Calathea rufibarba: flowers, varieties & care

Elisabetta
Elisabetta
Elisabetta
Elisabetta

Calathea rufibarba is quite a demanding houseplant, but given the right care it can be a beautiful, fuzzy addition to your houseplant collection. Discover our top furry feather calathea care tips.

Calathea rufibarba in a pot
Calathea rufibarba have very long, unique, furry and wavy-edged leaves [Photo: Simol1407/ Shutterstock.com]

Calatheas typically have wonderfully unique, often colourful foliage – and this is also the case with Calathea rufibarba. Furry feather calatheas have slender, soft, furry leaves with deep burgundy leaf undersides. But as with all calatheas, this tropical houseplant is not the easiest to care for and requires a bit of TLC.

Calathea rufibarba: flowers, origin and characteristics

Calathea rufibarba, also known as the furry feather or velvet calathea, is a member of the arrowroot family known as Marantaceae. It originates from the tropical rainforests of Central and South America, but is often kept as a houseplant. Given the right conditions and care, furry feather calatheas can grow to about 30 to 60 cm high. Their leaves are long and slender with wavy edges. Notably, the underside of the foliage feels soft and furry due to so-called trichomes. Trichomes are protrusions of the outermost cell layer of the underside of the leaf. The underneath of Calathea rufibarba leaves as well as the stems are a deep burgundy-purple colour. With the right care, furry feather calatheas can produce yellow, basket-like flowers in late winter or spring.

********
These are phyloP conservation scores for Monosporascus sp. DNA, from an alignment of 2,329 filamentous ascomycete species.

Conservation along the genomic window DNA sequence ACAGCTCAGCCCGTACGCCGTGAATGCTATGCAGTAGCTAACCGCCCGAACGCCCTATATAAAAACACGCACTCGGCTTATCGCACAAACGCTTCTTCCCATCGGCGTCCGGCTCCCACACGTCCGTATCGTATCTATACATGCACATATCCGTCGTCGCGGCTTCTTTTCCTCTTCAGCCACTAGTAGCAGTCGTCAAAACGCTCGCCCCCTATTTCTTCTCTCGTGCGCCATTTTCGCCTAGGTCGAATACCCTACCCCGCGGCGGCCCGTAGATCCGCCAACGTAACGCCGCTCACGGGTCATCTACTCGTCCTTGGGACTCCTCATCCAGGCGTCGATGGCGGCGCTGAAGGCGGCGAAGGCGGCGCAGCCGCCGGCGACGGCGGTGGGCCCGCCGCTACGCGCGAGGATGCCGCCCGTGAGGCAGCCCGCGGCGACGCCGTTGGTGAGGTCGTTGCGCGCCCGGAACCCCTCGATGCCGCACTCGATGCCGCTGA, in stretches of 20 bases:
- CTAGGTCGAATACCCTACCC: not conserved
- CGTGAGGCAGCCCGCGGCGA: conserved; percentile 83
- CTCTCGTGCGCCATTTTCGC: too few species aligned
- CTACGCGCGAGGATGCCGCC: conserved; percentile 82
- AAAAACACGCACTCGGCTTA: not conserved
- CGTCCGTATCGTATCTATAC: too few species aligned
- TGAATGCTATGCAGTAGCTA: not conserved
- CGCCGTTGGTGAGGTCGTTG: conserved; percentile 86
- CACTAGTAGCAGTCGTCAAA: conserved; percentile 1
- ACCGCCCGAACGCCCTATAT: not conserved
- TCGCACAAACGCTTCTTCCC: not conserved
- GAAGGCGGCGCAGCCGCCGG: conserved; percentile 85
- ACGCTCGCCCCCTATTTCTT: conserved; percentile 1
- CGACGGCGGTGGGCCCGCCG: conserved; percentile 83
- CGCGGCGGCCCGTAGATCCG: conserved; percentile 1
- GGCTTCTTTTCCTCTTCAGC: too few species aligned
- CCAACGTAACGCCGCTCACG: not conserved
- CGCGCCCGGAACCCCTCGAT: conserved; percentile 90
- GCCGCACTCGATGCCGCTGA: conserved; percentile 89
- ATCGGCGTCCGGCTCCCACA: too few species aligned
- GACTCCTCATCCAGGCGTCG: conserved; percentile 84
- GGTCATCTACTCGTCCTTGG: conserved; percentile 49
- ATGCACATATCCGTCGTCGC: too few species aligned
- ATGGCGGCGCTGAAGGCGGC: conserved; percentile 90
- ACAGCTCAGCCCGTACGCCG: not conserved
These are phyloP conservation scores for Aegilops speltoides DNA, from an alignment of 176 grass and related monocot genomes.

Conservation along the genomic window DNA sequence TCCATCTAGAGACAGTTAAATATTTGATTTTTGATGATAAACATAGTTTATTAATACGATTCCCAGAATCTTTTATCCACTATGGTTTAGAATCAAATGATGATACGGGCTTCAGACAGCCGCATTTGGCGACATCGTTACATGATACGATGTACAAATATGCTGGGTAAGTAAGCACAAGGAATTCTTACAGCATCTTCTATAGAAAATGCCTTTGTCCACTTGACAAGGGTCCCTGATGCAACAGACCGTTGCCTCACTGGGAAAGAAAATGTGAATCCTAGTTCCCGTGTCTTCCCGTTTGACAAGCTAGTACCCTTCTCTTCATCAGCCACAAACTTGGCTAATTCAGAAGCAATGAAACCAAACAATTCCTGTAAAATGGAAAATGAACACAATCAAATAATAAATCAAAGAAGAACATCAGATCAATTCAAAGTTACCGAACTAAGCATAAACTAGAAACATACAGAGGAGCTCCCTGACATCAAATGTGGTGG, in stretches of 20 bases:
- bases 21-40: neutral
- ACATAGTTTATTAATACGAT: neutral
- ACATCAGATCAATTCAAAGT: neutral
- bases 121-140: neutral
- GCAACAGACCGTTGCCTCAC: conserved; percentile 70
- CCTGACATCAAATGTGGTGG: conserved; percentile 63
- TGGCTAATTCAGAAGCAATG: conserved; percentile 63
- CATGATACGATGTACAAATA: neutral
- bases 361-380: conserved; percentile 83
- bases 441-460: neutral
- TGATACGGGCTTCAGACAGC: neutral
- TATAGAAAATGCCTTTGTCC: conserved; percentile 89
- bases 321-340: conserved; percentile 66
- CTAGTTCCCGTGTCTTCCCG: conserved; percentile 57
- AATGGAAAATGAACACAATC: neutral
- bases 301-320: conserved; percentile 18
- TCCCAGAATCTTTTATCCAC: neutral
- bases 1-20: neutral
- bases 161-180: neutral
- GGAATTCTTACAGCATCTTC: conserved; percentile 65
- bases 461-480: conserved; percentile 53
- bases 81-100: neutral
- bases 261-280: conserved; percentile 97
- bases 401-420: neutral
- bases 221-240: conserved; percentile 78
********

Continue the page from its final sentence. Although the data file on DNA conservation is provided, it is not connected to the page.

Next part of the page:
Common confusion: Calathea rufibarba and Goeppertia rufibarba cannot be clearly distinguished from one another and the names are often used synonymously. Botanists are still unsure as whether they might in fact be the same plant species. Goeppertia warscewiczii and Calathea warscewiczii are close relatives that look very similar to Calathea rufibarba, but do not have fine hairs on the leaf undersides. People also often use these names as synonyms of Calathea rufibarba despite them being different plants entirely. To confuse things further, furry feather calatheas are sometimes called velvet calatheas, which is also another name used to refer to Calathea warscewiczii (which is also known as the jungle velvet plant).

Yellow Calathea rufibarba flowers
Calathea rufibarba flowers are just as impressive as the leaves [Photo: PENPAK PROMLEE/ Shutterstock.com]

Calathea rufibarba varieties

Generally speaking, there are three different Calathea rufibarba varieties on the market, all of which are quite similar and can be difficult to differentiate: